Congressional Republicans believe fervently that they have the backing of the American people to make deep cuts in federal spending. But as poll after poll indicates, they don’t. And if they remain oblivious to that fact, they’re going to end up in deep political trouble.
Ordinarily, that prospect wouldn’t exactly break my heart. However, since more important things are at stake here, such as the nation’s financial stability, I hope that doesn’t happen. I hope they come to their senses and realize that compromise — much as they hate that concept — is essential.
Last month, for example, the Harris Poll asked poll respondents which federal programs they would be willing to cut, echoing similar questions asked by Harris in 1980 and 2008. Here’s what they found:
Harris shows what every poll on the subject shows: Everybody wants to cut foreign aid and foreign military assistance. Fine. The only problem is, we’ll spend a grand total of about $40 billion on those programs this year. Eliminate it altogether — and remember, Israel and Egypt are by far the biggest recipients of such aid — and we’ve achieved almost nothing in terms of reducing the deficit.
Next, take a look at what has happened to our appetite for reduced spending since 1980, the year that Ronald Reagan won office. In every category except one, we are less supportive of spending cuts today than we were 30 years ago. Support for cutting food stamps, for example, has fallen by 25 points. The sole and very interesting exception is defense, where 41 percent of Americans now support spending cuts, an increase o seven percentage points.
Bruce Bartlett, a former Treasury official under Reagan and a voice of fiscal sanity on the right, looks at those numbers and makes an interesting point:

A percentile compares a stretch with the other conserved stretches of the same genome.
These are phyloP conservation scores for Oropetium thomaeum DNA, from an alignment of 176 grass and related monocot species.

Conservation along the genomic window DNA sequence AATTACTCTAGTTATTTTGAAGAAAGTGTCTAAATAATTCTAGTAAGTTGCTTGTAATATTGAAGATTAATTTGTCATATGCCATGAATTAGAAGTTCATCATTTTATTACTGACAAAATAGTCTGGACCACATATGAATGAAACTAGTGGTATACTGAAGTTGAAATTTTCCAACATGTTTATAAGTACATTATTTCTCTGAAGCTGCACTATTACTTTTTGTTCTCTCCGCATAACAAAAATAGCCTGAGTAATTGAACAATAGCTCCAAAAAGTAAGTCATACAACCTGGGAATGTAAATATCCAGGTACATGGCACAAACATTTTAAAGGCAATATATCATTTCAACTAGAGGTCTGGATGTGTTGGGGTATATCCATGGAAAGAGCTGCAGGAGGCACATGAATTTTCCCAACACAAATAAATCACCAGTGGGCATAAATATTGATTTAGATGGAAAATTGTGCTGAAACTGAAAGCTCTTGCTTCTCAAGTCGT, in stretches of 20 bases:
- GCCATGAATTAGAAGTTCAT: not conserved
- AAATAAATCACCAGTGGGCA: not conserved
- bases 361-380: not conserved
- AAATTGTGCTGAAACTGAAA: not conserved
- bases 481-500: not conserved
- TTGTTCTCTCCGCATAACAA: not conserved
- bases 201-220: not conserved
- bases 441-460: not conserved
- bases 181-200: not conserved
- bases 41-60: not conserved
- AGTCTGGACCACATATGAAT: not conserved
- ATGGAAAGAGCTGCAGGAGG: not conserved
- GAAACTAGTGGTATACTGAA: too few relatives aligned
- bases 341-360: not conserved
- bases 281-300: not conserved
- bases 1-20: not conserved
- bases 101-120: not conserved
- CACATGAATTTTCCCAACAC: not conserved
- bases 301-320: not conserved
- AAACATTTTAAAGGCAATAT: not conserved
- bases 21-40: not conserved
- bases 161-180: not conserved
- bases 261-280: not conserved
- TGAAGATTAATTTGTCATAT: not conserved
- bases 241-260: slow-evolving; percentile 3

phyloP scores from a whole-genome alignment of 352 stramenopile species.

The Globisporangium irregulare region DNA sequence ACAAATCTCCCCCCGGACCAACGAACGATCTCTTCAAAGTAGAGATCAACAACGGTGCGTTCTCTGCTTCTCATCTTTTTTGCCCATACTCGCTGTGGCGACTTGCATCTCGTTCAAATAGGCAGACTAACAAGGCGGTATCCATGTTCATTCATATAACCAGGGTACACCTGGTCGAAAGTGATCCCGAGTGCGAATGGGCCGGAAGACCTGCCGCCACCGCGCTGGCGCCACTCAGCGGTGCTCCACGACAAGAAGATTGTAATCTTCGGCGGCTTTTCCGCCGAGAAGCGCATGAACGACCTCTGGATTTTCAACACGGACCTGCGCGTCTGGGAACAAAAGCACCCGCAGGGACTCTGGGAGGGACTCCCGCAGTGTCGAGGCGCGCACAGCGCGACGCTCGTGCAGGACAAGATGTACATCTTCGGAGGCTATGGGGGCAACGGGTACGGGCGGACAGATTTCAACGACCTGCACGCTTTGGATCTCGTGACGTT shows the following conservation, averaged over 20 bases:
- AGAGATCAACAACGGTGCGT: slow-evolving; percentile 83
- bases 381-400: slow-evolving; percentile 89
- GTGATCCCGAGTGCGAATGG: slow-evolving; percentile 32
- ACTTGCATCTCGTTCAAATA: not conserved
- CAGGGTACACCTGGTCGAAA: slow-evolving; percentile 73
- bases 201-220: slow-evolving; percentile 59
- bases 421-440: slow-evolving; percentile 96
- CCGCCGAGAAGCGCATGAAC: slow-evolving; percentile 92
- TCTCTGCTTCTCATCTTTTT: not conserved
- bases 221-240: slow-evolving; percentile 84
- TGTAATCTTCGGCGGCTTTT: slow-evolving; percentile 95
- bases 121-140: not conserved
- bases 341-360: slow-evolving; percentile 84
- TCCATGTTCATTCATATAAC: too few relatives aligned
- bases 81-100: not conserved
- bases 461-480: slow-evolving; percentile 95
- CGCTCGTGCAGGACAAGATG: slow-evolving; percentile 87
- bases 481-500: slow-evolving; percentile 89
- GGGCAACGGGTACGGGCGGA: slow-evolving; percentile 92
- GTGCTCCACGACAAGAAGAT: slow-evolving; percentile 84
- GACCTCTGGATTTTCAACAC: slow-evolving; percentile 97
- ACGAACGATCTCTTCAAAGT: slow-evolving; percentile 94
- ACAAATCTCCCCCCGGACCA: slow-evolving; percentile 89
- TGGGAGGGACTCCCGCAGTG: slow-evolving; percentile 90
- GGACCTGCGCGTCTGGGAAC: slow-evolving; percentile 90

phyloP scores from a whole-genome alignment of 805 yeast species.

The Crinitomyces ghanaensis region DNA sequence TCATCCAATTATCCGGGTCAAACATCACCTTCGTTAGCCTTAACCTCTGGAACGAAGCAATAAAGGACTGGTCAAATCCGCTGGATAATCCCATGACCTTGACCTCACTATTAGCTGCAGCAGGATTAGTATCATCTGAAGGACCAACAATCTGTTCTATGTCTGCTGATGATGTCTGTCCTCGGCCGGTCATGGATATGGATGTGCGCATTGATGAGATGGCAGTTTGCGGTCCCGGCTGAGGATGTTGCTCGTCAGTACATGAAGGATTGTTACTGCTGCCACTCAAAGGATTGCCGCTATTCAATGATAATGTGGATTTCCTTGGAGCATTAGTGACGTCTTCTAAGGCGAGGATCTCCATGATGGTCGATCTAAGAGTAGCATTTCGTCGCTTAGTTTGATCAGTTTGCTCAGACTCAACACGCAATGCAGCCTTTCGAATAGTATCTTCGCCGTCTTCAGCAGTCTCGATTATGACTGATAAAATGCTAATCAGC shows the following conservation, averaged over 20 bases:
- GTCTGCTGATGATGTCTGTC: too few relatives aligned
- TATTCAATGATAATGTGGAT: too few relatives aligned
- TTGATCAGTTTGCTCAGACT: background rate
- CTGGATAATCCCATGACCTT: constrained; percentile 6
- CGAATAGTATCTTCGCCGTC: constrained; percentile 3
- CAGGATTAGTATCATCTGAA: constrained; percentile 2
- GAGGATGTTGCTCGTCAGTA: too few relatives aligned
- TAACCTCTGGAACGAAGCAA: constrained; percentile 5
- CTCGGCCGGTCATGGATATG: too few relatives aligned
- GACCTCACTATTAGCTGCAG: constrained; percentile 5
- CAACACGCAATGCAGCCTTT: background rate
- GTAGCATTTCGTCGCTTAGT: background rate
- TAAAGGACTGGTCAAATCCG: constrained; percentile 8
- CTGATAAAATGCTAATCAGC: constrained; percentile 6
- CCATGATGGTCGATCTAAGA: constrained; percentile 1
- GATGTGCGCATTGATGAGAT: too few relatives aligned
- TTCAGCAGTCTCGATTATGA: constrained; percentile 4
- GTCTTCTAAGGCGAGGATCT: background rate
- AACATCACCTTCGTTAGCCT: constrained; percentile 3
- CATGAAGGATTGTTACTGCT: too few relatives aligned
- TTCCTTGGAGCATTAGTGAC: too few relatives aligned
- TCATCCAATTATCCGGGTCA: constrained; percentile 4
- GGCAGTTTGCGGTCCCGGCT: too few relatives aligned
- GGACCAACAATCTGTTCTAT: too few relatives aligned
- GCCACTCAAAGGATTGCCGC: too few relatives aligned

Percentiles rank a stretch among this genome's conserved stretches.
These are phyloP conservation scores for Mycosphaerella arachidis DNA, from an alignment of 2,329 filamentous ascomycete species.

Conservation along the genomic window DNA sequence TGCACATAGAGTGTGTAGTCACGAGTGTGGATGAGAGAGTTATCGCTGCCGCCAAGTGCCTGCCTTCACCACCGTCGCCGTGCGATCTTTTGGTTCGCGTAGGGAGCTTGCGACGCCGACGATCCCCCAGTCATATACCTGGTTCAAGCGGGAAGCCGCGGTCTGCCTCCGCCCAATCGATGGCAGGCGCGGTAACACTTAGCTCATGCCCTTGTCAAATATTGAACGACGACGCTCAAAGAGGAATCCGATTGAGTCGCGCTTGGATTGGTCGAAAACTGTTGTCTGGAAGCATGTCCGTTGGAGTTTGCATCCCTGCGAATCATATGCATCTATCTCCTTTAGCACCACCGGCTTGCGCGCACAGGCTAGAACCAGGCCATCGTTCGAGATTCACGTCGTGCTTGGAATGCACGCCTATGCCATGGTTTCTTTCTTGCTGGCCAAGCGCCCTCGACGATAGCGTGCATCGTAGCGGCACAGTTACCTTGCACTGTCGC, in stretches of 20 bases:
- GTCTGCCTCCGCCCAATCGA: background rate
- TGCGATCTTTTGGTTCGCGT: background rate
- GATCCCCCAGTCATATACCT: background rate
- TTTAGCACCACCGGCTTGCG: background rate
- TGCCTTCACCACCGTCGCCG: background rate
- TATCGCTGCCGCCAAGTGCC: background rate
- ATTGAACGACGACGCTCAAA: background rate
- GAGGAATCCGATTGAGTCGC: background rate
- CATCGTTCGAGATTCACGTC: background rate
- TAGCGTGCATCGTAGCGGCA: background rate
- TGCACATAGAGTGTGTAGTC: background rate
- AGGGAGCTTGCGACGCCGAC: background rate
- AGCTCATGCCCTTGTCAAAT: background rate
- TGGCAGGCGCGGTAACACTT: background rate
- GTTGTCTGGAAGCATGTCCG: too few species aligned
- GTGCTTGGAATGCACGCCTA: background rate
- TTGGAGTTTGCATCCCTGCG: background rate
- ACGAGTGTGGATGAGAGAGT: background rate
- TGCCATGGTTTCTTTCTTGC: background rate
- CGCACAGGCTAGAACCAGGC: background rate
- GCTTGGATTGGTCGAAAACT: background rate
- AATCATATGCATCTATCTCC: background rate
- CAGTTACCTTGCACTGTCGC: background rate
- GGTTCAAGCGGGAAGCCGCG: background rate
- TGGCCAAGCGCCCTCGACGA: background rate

“(The table) suggests that Republicans may have a lot less political capital to play with than they imagine. It also suggests that their strategy of front-loading spending cuts in the fiscal year 2011 is very ill-conceived. They are using up all the political capital they have for cutting spending in a way that is highly unlikely to be successful and that will not yield long-term savings…. By the time they get around to doing something about entitlements, they may find that budget-cutting exhaustion and frustration has set in and there is no support left for big budget cuts. It may be that they have one bite at the budget-cutting apple and they are squandering it.”
That’s a wise observation. For example, in their proposed spending cuts, the House GOP wants to slash the EPA’s budget by 29 percent. However, cutting spending on pollution control is backed by just 37 percent of Americans. A good chunk of that 37 percent may be voters in Republican primaries, which is why Newt Gingrich has proposed abolishing EPA and replacing it with something called the Environmental Solutions Agency. But Americans as a whole aren’t likely to look kindly on that idea.
Most importantly, look at the levels of support for cutting health care (24 percent), Social Security (11 percent), education (21 percent) and even mass transit (35 percent). If Republicans honestly believe that they’re going to make large-scale spending cuts in such programs and live to tell about it politically, they’re simply wrong.
On the other hand, of course, tax increases are probably even less popular than spending cuts. We, the American people, don’t want cuts in spending, and we don’t to pay more in taxes. And as long as we have leaders willing to pander to those unrealistic and even childish demands, our financial situation will worsen.
So does that mean we’re doomed? No. It means that the only path out of this mess is a deal to which both parties agree, a deal that both cuts spending and raises taxes while giving neither side a political advantage.
– Jay Bookman